Political newcomer Candace Avalos announced Wednesday she has launched a campaign for a Portland City Council seat.
Avalos works for Portland State University in student affairs and is vice-chair of the Citizen Review Committee, the city's volunteer police oversight body. She has not previously held elected office.
She is running for the seat left open by retiring Commissioner Amanda Fritz.
Avalos is placing an unusual issue front and center in her campaign: Portland's form of government.
She says as Portland has grown, its government hasn't kept up. It's the last large American city where council members are all elected citywide.
Avalos believes having council members elected by geographic district would lead to better representation for Portlanders.
"We have seen a lack of representation from many of our neighborhoods on city council because of this at-large system," she said.
“Just being able to say, you know, I have something going on in my community, my roads need fixing, this is happening, and here is the city counselor who sits on this council and represents my needs."
Avalos's argument about the form of government may be timely.
By 2021, the City Council has to convene a group of 20 citizens to review the city's charter and recommend changes to put to voters for approval. This year, the City Club of Portland released a report calling Portland's commission system "inherently inequitable,"and recommending an overhaul.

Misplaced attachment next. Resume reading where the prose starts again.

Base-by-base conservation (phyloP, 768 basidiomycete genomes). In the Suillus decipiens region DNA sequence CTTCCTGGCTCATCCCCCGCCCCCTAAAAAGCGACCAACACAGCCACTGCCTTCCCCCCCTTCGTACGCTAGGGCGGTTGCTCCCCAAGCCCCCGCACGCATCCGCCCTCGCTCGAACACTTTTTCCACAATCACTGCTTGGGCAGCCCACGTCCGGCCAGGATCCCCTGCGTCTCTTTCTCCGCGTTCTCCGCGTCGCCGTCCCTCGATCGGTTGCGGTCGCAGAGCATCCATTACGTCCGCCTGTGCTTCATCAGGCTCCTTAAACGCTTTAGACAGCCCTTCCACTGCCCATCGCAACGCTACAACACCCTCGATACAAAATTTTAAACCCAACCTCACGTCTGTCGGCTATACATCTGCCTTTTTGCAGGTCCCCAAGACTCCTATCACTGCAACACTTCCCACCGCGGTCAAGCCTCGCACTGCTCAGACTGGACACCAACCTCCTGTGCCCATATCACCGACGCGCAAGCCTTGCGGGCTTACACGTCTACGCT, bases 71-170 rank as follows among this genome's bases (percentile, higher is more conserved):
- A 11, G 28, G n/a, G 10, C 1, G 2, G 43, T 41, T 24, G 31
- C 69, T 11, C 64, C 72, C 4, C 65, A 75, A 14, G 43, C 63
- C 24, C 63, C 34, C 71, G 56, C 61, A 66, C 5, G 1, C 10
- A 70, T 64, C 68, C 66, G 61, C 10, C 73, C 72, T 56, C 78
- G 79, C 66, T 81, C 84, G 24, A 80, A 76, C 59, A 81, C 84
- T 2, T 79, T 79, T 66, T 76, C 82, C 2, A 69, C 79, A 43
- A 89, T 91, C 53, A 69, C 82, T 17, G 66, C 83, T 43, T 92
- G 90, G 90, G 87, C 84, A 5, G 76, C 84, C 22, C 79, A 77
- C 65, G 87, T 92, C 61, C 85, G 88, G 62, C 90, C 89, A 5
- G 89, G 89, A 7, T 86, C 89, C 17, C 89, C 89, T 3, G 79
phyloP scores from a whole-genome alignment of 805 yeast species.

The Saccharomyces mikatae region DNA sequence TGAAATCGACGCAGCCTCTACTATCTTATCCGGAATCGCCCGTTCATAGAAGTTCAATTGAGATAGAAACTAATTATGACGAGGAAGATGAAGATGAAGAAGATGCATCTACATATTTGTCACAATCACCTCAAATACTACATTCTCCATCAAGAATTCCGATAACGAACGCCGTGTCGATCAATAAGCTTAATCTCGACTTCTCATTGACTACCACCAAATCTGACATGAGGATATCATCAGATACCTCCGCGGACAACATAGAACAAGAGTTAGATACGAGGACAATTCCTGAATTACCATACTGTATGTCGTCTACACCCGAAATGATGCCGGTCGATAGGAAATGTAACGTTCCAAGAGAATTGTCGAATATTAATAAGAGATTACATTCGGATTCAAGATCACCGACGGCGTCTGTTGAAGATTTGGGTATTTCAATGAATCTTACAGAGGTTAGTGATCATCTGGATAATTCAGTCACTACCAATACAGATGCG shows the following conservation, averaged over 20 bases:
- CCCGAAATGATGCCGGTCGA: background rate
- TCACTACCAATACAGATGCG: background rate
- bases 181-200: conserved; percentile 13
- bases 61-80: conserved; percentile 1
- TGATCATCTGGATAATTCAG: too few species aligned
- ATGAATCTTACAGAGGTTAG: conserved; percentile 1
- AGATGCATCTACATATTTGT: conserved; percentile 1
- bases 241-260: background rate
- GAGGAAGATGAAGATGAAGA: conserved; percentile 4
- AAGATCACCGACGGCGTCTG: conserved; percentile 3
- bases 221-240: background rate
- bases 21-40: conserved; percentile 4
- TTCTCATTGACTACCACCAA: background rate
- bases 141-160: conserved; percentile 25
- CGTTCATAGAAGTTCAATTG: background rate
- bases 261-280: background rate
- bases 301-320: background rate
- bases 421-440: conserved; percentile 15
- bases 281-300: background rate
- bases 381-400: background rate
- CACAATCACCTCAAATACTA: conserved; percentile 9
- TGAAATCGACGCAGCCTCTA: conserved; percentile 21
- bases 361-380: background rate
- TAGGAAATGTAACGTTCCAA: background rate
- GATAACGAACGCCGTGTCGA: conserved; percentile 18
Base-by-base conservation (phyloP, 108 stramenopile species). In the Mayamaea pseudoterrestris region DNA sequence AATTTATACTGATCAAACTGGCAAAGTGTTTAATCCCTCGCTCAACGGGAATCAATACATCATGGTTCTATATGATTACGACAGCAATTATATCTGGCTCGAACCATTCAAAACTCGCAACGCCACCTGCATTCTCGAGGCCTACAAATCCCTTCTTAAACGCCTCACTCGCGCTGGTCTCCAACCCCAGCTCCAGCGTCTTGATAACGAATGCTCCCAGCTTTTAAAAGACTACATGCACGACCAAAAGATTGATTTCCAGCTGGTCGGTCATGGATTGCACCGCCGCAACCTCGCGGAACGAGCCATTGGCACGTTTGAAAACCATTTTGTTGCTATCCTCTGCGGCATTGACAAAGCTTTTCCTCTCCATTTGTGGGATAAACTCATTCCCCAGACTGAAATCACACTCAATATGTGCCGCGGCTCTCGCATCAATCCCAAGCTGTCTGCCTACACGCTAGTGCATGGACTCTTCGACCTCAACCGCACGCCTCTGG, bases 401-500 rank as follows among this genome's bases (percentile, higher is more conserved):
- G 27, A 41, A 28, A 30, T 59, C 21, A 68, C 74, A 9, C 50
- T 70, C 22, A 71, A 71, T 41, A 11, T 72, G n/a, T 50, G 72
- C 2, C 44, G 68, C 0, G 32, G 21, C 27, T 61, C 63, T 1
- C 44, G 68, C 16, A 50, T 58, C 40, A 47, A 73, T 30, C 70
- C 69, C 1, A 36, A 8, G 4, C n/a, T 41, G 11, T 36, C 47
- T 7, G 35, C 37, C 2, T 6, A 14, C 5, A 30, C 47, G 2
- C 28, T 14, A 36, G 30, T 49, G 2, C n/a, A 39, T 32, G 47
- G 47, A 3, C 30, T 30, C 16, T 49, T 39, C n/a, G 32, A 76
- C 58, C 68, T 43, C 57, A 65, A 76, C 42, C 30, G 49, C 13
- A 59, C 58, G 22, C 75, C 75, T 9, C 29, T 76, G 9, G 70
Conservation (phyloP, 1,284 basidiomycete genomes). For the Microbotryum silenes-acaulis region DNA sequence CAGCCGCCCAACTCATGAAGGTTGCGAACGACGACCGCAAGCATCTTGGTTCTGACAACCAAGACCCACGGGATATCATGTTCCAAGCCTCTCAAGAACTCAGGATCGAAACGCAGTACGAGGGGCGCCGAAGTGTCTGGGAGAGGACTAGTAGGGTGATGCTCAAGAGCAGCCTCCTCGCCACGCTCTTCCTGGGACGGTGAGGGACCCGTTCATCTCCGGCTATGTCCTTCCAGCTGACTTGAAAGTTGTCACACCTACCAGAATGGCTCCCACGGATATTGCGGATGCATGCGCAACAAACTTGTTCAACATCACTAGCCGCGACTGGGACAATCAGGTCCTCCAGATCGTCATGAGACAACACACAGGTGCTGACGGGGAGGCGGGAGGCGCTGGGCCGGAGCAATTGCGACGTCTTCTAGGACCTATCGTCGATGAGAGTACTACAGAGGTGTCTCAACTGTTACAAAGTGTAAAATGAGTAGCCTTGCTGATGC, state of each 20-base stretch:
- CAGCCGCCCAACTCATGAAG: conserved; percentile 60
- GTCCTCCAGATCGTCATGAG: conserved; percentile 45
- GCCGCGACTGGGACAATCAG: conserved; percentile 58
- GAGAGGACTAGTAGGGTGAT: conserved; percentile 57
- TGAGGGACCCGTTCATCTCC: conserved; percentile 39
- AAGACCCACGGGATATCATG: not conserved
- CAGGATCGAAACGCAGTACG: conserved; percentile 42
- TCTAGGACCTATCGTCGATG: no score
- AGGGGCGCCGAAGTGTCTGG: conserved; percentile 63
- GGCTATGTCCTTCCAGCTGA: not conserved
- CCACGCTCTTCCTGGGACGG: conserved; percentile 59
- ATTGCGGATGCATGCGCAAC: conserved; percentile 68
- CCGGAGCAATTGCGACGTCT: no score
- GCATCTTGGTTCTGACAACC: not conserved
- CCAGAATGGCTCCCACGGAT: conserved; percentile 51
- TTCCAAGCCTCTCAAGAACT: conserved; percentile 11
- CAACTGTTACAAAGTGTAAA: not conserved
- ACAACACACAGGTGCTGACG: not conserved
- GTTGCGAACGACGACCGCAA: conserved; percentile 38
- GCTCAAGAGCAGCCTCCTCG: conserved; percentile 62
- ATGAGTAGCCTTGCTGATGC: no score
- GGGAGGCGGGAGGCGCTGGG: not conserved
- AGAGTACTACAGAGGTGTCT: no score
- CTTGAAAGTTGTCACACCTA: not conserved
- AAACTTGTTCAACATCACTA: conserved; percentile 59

Related: Portland Commissioner Amanda Fritz Will Not Seek Reelection
At least five previous attempts to overhaul or eliminate the commission system have failed.
Avalos sees herself as someone who belongs to a number of different communities. She's a renter in the Hollywood neighborhood in Northeast Portland.
She says her parents immigrated to the United States from Guatemala in the 1960s, and she identifies as "a Blacktina" — African-American and Latina.
"I feel like I represent this movement of young voices that are trying to be heard and represented in their government," she said.
Avalos hasn’t filed any fundraising reports yet. She says she’s planning to opt in to the new city-funded campaign system. Launching this fall, the system gives matching dollars to candidates who meet certain fundraising targets, if they agree to only take money from individual donors and to cap contributions at $250.
Fritz has said she hoped that, by not seeking re-election, she would encourage a new generation of people to run.
Avalon said the choice by Fritz to retire early, and the commissioner's push for the Open and Accountable elections program, both encouraged her to run for the seat.
Carmen Rubio, executive director of the Latino Network and a well-known community leader, is also running for the open seat. She has reported $6,200 in contributions so far.
Rubio previously served as a policy advisor to former Portland Mayor Tom Potter and Portland City Commissioner Nick Fish.